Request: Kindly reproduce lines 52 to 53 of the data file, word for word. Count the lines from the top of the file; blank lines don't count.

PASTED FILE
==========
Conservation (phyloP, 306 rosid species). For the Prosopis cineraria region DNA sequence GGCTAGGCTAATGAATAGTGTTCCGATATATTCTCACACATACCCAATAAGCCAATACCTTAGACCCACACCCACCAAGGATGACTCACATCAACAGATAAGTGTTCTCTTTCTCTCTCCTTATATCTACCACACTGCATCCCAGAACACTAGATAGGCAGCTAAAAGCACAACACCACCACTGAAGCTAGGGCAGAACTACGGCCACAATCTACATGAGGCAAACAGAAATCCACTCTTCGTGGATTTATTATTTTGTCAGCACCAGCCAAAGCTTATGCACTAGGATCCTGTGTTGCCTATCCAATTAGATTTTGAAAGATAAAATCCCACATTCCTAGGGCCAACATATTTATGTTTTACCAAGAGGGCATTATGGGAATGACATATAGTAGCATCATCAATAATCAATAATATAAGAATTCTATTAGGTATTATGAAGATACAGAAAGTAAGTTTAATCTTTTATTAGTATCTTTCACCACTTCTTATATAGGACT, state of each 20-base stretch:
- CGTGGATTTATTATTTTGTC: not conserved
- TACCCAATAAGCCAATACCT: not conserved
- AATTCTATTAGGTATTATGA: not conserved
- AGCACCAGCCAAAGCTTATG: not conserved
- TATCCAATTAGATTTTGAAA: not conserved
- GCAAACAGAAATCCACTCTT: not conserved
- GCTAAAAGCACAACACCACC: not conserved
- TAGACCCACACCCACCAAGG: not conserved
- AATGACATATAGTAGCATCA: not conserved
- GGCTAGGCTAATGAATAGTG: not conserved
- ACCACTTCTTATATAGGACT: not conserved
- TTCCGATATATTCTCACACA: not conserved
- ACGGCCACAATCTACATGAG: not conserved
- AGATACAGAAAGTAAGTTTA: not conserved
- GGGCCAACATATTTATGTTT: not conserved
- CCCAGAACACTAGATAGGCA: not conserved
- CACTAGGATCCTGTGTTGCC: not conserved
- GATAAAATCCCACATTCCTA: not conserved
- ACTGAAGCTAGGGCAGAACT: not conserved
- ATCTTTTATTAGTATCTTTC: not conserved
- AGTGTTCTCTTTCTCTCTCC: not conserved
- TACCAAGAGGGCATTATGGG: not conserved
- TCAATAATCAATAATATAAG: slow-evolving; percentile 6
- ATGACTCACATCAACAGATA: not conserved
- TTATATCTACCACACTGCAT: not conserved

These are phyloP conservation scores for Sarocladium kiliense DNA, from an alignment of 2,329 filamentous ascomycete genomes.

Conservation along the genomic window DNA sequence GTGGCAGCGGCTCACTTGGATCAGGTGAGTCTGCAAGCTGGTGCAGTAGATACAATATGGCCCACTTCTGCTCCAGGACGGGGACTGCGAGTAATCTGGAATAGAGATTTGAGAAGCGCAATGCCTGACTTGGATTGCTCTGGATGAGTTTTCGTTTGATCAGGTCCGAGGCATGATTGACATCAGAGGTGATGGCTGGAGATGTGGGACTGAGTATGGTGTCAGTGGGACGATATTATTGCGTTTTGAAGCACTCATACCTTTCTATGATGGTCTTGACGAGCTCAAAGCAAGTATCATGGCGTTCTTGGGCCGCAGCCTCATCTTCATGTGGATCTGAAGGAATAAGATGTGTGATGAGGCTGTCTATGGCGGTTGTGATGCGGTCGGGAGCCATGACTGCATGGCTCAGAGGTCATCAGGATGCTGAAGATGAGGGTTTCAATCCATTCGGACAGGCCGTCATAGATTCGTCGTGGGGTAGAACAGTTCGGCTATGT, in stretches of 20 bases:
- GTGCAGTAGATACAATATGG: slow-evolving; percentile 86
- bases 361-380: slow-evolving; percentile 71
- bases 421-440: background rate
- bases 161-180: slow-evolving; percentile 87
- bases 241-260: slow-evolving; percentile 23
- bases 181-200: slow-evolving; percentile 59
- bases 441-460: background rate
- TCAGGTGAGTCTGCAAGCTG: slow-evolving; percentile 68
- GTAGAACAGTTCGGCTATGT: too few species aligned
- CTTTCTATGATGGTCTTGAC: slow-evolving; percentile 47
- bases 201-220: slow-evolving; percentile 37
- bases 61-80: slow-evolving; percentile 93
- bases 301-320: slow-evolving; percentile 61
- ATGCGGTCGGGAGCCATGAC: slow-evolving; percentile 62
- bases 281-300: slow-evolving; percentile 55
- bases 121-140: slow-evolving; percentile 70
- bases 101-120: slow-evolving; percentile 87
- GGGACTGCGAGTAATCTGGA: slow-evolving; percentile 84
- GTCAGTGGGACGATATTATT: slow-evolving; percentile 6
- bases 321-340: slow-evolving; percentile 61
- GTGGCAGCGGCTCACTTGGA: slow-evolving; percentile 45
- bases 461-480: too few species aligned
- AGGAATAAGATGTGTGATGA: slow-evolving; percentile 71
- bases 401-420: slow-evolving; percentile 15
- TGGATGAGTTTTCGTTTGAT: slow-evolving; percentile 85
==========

- bases 401-420: slow-evolving; percentile 15
- TGGATGAGTTTTCGTTTGAT: slow-evolving; percentile 85